The Three Stages of Heroin Withdrawal

  February 23, 2018    

What are the different stages of heroin detox, and what can I expect through this process?

The recovery process is different for everyone, and factors like age and length of usage can drastically impact the symptoms, the typical timeline for immediate heroin withdrawal is up to a week, with many symptoms persisting for at least three to six months. In some cases, a patient may deal with heroin withdrawal for years.

Heroin usage is an increasingly dire problem for the United States, with the Center for Disease Control and Prevention approximating that the abuse rates for people aged 18-25 has doubled in the last ten years. The number of opioid overdose fatalities was 42, 249 in 2016 which is five times the number of opioid related deaths since 1999.

Due to heroin’s highly addictive nature, the withdrawal process can not always be completed at home. Often, direct medical help from licensed detox specialists is needed to assist the user as he stops the addiction once and for all. This process is intense, and can lead to very violent withdrawal symptoms, including:

  • Anxiety
  • Sweating
  • Runny Nose
  • Apathy
  • Low Blood Pressure
  • Irritability
  • Depression
  • Restless Leg Syndrome
  • Nausea and Vomiting
  • Insomnia
  • Elevated Heart Rate

One of the main factors when dealing with heroine withdrawal is to distract the user from their pain. If an addict is focused on all the things that can go wrong with the process of detoxification, then often they will over-exaggerate the symptoms. Every twinge of their muscle is a heart attack, and every sad moment is a signal of oncoming depression.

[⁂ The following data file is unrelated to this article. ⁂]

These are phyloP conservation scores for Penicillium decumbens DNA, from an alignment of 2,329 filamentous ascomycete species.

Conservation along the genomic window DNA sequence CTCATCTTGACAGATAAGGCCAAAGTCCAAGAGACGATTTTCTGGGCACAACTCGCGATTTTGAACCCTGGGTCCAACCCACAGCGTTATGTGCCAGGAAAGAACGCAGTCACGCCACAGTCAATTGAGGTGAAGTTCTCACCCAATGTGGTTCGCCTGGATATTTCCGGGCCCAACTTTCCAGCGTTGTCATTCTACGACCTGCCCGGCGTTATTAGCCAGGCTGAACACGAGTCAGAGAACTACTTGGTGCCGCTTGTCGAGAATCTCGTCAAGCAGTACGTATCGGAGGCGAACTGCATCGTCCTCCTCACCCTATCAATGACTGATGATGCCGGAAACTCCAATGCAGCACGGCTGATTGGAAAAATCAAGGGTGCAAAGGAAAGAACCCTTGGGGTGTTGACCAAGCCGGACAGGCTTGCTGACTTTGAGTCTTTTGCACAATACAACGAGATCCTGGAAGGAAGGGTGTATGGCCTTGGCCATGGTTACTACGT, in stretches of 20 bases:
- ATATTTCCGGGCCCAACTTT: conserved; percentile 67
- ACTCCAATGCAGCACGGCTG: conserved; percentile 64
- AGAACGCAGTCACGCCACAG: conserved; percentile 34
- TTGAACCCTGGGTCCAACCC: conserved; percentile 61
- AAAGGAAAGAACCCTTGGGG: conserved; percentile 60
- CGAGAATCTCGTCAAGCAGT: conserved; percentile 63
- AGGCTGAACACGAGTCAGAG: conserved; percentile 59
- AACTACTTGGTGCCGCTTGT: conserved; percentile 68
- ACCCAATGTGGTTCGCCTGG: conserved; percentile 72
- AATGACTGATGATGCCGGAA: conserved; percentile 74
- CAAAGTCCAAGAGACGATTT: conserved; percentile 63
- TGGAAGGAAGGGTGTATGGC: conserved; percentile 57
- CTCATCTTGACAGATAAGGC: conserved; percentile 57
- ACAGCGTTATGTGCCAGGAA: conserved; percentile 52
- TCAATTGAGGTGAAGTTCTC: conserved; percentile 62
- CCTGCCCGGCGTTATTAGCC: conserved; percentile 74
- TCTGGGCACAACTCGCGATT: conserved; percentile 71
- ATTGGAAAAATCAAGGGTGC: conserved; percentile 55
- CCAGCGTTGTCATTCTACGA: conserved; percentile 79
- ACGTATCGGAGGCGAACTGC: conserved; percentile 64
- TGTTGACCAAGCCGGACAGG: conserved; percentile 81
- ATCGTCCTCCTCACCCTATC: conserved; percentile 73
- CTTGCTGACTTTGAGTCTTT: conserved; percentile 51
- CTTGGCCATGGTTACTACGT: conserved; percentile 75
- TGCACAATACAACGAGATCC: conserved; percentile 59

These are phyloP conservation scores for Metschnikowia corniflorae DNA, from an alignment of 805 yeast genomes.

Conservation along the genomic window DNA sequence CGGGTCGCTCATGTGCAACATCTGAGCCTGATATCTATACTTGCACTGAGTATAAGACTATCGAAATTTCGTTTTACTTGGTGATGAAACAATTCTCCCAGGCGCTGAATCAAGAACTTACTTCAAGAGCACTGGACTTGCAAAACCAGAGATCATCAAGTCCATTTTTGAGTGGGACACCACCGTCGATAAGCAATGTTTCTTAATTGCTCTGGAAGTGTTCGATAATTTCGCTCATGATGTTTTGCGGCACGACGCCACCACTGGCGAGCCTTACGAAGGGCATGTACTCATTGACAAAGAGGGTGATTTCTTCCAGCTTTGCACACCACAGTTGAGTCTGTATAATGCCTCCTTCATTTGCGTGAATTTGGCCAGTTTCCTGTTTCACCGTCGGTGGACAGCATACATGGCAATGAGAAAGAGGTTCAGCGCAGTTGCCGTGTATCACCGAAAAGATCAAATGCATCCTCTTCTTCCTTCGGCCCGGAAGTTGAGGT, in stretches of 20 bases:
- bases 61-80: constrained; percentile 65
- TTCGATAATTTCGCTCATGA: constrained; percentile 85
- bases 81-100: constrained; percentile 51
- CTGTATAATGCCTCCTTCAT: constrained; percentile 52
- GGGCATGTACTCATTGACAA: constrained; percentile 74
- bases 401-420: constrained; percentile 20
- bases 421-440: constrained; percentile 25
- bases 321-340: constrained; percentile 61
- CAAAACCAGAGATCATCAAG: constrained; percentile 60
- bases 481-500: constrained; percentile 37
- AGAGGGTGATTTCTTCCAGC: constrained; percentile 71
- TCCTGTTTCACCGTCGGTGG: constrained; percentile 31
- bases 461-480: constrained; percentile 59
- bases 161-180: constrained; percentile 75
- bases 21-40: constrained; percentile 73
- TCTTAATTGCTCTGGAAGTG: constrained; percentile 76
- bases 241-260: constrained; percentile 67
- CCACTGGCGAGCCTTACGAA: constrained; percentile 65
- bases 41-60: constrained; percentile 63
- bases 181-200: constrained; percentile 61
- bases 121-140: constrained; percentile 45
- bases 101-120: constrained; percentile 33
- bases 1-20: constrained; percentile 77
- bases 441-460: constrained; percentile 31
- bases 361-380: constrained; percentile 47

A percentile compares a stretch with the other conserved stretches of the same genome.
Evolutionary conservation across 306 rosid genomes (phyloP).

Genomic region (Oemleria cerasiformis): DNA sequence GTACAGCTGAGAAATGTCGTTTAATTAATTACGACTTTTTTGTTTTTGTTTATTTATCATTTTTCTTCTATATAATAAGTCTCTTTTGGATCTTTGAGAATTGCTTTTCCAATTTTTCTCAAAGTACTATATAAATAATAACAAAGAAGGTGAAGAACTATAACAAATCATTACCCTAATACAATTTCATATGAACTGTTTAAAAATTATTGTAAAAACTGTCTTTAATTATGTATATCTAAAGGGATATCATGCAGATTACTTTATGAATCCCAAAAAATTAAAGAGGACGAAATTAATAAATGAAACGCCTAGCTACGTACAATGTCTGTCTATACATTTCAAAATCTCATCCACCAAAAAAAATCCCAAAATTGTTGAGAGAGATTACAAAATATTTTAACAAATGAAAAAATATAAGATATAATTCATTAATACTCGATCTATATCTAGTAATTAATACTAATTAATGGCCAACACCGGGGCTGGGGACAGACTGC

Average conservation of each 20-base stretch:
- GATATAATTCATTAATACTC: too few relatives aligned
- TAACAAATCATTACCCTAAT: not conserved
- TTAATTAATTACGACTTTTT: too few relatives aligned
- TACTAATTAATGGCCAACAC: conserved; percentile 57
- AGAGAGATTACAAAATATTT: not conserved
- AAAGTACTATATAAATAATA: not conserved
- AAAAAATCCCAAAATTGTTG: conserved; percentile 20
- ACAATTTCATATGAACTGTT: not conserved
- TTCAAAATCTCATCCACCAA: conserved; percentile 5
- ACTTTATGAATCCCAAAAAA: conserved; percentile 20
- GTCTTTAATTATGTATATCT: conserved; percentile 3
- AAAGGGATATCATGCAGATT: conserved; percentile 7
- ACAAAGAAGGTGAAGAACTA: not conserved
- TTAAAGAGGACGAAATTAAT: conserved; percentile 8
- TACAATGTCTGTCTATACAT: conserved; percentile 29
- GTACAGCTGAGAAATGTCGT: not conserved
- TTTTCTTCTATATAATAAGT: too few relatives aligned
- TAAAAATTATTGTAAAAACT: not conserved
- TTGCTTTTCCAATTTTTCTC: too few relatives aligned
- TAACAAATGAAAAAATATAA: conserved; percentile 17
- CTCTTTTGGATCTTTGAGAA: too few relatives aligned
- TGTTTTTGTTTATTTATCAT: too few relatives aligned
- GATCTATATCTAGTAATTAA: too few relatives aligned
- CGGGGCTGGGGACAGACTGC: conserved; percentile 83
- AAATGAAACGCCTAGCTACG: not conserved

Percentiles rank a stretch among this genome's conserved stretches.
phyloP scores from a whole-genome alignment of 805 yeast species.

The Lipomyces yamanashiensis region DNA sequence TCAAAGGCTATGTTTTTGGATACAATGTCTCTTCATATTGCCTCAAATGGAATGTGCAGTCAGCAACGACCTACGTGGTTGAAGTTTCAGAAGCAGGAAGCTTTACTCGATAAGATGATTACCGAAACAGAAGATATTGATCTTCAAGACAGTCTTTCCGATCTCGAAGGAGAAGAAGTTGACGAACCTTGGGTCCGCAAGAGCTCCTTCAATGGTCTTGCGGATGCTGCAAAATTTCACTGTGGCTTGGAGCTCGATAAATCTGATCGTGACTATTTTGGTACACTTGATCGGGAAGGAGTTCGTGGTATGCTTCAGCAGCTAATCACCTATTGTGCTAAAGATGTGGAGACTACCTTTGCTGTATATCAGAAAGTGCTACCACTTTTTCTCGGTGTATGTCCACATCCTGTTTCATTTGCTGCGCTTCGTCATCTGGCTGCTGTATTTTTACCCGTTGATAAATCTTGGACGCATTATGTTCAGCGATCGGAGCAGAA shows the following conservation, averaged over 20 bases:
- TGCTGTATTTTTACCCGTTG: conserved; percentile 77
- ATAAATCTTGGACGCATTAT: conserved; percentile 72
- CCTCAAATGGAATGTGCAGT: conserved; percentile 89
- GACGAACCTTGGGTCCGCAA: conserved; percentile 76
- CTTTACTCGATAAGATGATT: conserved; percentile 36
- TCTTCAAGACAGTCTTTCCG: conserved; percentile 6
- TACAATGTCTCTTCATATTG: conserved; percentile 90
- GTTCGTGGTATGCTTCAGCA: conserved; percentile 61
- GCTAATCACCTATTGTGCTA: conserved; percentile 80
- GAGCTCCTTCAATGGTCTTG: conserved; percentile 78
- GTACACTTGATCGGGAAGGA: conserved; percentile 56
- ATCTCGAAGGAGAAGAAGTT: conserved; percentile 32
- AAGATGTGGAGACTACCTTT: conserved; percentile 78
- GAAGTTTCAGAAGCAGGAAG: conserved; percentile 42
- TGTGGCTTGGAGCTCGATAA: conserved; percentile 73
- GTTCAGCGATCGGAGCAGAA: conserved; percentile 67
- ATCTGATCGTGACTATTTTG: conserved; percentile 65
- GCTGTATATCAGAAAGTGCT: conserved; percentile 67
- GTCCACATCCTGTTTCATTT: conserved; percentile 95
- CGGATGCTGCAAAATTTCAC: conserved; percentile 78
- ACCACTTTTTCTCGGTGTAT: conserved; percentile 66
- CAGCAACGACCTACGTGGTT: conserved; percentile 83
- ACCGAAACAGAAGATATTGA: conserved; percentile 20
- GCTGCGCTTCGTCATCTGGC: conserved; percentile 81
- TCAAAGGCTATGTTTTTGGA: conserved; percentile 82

Make sure the addict is near family or friends that are in recovery  for support, and may also benefit from a television, books, or music nearby. Alternatively, vigorous exercise may be beneficial for those who have already undergone the initial detox, or something as simple as going for a walk. Anything to take the mind off the physical symptoms that the body is going through.

Stage 1: Initial Detox

The first forty-eight hours of any drug treatment program are some of the worst in the whole process, but it is even more true with heroin. The body has amazing adaptive abilities to just about any circumstance in life. Removing something the body has come to be dependent on, such as heroin, can send a shock through the system. In this case, it is important to monitor the patient closely to avoid relapse or any accidental (or intentional) self-harm.

Some of the most obvious symptoms of this stage are aches and pains. Sometimes those symptoms  may be accompanied by diarrhea, loss of appetite and insomnia. It is also not unusual for a withdrawal patient to experience anxiety and/or panic attacks. If he or she has a history of mental illness in the family, the patient may need to be placed on a suicide watch as well.

Stage 2: Peak Detox

Heroin Detox peaks around the two-day mark, usually bringing about the most severe of all the symptoms as the body desperately tries to acclimatize to its new processes. For heroin users who have not been using a long time, these symptoms can be relatively mild; for those who have been using heroin for years, or even decades, the symptoms will be more intense.